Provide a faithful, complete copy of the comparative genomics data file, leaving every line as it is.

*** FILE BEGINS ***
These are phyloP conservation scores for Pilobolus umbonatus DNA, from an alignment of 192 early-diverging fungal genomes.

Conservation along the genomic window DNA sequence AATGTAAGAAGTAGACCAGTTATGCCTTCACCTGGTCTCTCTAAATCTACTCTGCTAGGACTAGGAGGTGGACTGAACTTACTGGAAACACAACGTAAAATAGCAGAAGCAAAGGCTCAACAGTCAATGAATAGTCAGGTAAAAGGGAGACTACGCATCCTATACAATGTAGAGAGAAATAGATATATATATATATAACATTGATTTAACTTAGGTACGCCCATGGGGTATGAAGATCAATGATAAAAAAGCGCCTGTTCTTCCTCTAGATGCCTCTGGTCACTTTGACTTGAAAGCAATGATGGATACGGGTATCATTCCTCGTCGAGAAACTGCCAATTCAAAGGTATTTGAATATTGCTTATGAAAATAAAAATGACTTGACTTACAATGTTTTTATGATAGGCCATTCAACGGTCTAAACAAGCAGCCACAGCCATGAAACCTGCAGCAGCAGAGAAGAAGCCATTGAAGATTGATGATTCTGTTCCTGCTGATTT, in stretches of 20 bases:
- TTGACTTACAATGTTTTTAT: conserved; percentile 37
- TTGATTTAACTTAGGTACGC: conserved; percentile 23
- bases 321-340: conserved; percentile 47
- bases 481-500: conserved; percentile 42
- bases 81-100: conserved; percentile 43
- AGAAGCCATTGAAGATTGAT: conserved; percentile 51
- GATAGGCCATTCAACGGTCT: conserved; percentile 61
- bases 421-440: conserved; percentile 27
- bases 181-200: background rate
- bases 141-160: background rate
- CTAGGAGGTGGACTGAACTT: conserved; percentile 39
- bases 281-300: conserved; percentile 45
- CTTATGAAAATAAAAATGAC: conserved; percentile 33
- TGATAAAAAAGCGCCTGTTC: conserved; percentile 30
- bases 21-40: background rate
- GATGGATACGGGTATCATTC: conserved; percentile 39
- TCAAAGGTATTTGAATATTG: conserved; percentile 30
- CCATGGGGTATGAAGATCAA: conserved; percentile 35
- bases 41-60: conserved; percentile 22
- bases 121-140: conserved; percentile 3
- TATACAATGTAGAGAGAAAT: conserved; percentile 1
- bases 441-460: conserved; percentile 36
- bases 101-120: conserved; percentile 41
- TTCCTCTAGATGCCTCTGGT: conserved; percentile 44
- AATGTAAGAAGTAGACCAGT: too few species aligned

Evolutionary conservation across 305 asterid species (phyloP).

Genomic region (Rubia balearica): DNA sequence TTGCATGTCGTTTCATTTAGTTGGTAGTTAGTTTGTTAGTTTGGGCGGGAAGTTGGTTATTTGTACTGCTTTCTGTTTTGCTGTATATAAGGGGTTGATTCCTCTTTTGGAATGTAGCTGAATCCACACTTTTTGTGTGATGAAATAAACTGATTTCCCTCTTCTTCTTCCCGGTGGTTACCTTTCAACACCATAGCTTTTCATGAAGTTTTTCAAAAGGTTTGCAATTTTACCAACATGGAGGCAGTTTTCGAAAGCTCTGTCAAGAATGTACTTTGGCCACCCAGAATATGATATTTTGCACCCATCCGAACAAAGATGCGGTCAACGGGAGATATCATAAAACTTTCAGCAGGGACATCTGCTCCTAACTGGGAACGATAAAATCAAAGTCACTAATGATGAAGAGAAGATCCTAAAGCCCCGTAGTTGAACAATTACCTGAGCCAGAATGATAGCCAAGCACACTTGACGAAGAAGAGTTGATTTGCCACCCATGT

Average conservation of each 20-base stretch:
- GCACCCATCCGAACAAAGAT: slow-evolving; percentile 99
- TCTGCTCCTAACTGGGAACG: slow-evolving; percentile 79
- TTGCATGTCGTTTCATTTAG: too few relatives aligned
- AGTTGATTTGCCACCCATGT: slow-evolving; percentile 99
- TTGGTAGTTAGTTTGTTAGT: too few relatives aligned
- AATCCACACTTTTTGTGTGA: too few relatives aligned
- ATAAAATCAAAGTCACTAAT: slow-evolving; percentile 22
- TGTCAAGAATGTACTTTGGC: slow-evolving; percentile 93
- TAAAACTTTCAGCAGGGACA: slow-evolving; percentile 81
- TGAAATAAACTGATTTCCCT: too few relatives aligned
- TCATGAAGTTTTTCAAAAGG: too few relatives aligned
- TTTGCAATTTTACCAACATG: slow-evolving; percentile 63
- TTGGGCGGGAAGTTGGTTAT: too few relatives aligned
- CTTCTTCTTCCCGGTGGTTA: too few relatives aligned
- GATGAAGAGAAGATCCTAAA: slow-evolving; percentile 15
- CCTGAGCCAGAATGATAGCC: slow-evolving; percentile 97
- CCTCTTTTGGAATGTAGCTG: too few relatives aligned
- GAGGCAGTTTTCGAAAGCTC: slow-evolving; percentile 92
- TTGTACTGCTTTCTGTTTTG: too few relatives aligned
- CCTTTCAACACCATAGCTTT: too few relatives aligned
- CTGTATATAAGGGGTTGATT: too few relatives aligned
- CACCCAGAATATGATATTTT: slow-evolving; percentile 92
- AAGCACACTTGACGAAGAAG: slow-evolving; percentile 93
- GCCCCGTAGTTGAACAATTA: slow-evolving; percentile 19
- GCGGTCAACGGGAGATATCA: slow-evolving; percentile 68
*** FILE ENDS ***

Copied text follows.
These are phyloP conservation scores for Pilobolus umbonatus DNA, from an alignment of 192 early-diverging fungal genomes.

Conservation along the genomic window DNA sequence AATGTAAGAAGTAGACCAGTTATGCCTTCACCTGGTCTCTCTAAATCTACTCTGCTAGGACTAGGAGGTGGACTGAACTTACTGGAAACACAACGTAAAATAGCAGAAGCAAAGGCTCAACAGTCAATGAATAGTCAGGTAAAAGGGAGACTACGCATCCTATACAATGTAGAGAGAAATAGATATATATATATATAACATTGATTTAACTTAGGTACGCCCATGGGGTATGAAGATCAATGATAAAAAAGCGCCTGTTCTTCCTCTAGATGCCTCTGGTCACTTTGACTTGAAAGCAATGATGGATACGGGTATCATTCCTCGTCGAGAAACTGCCAATTCAAAGGTATTTGAATATTGCTTATGAAAATAAAAATGACTTGACTTACAATGTTTTTATGATAGGCCATTCAACGGTCTAAACAAGCAGCCACAGCCATGAAACCTGCAGCAGCAGAGAAGAAGCCATTGAAGATTGATGATTCTGTTCCTGCTGATTT, in stretches of 20 bases:
- TTGACTTACAATGTTTTTAT: conserved; percentile 37
- TTGATTTAACTTAGGTACGC: conserved; percentile 23
- bases 321-340: conserved; percentile 47
- bases 481-500: conserved; percentile 42
- bases 81-100: conserved; percentile 43
- AGAAGCCATTGAAGATTGAT: conserved; percentile 51
- GATAGGCCATTCAACGGTCT: conserved; percentile 61
- bases 421-440: conserved; percentile 27
- bases 181-200: background rate
- bases 141-160: background rate
- CTAGGAGGTGGACTGAACTT: conserved; percentile 39
- bases 281-300: conserved; percentile 45
- CTTATGAAAATAAAAATGAC: conserved; percentile 33
- TGATAAAAAAGCGCCTGTTC: conserved; percentile 30
- bases 21-40: background rate
- GATGGATACGGGTATCATTC: conserved; percentile 39
- TCAAAGGTATTTGAATATTG: conserved; percentile 30
- CCATGGGGTATGAAGATCAA: conserved; percentile 35
- bases 41-60: conserved; percentile 22
- bases 121-140: conserved; percentile 3
- TATACAATGTAGAGAGAAAT: conserved; percentile 1
- bases 441-460: conserved; percentile 36
- bases 101-120: conserved; percentile 41
- TTCCTCTAGATGCCTCTGGT: conserved; percentile 44
- AATGTAAGAAGTAGACCAGT: too few species aligned

Evolutionary conservation across 305 asterid species (phyloP).

Genomic region (Rubia balearica): DNA sequence TTGCATGTCGTTTCATTTAGTTGGTAGTTAGTTTGTTAGTTTGGGCGGGAAGTTGGTTATTTGTACTGCTTTCTGTTTTGCTGTATATAAGGGGTTGATTCCTCTTTTGGAATGTAGCTGAATCCACACTTTTTGTGTGATGAAATAAACTGATTTCCCTCTTCTTCTTCCCGGTGGTTACCTTTCAACACCATAGCTTTTCATGAAGTTTTTCAAAAGGTTTGCAATTTTACCAACATGGAGGCAGTTTTCGAAAGCTCTGTCAAGAATGTACTTTGGCCACCCAGAATATGATATTTTGCACCCATCCGAACAAAGATGCGGTCAACGGGAGATATCATAAAACTTTCAGCAGGGACATCTGCTCCTAACTGGGAACGATAAAATCAAAGTCACTAATGATGAAGAGAAGATCCTAAAGCCCCGTAGTTGAACAATTACCTGAGCCAGAATGATAGCCAAGCACACTTGACGAAGAAGAGTTGATTTGCCACCCATGT

Average conservation of each 20-base stretch:
- GCACCCATCCGAACAAAGAT: slow-evolving; percentile 99
- TCTGCTCCTAACTGGGAACG: slow-evolving; percentile 79
- TTGCATGTCGTTTCATTTAG: too few relatives aligned
- AGTTGATTTGCCACCCATGT: slow-evolving; percentile 99
- TTGGTAGTTAGTTTGTTAGT: too few relatives aligned
- AATCCACACTTTTTGTGTGA: too few relatives aligned
- ATAAAATCAAAGTCACTAAT: slow-evolving; percentile 22
- TGTCAAGAATGTACTTTGGC: slow-evolving; percentile 93
- TAAAACTTTCAGCAGGGACA: slow-evolving; percentile 81
- TGAAATAAACTGATTTCCCT: too few relatives aligned
- TCATGAAGTTTTTCAAAAGG: too few relatives aligned
- TTTGCAATTTTACCAACATG: slow-evolving; percentile 63
- TTGGGCGGGAAGTTGGTTAT: too few relatives aligned
- CTTCTTCTTCCCGGTGGTTA: too few relatives aligned
- GATGAAGAGAAGATCCTAAA: slow-evolving; percentile 15
- CCTGAGCCAGAATGATAGCC: slow-evolving; percentile 97
- CCTCTTTTGGAATGTAGCTG: too few relatives aligned
- GAGGCAGTTTTCGAAAGCTC: slow-evolving; percentile 92
- TTGTACTGCTTTCTGTTTTG: too few relatives aligned
- CCTTTCAACACCATAGCTTT: too few relatives aligned
- CTGTATATAAGGGGTTGATT: too few relatives aligned
- CACCCAGAATATGATATTTT: slow-evolving; percentile 92
- AAGCACACTTGACGAAGAAG: slow-evolving; percentile 93
- GCCCCGTAGTTGAACAATTA: slow-evolving; percentile 19
- GCGGTCAACGGGAGATATCA: slow-evolving; percentile 68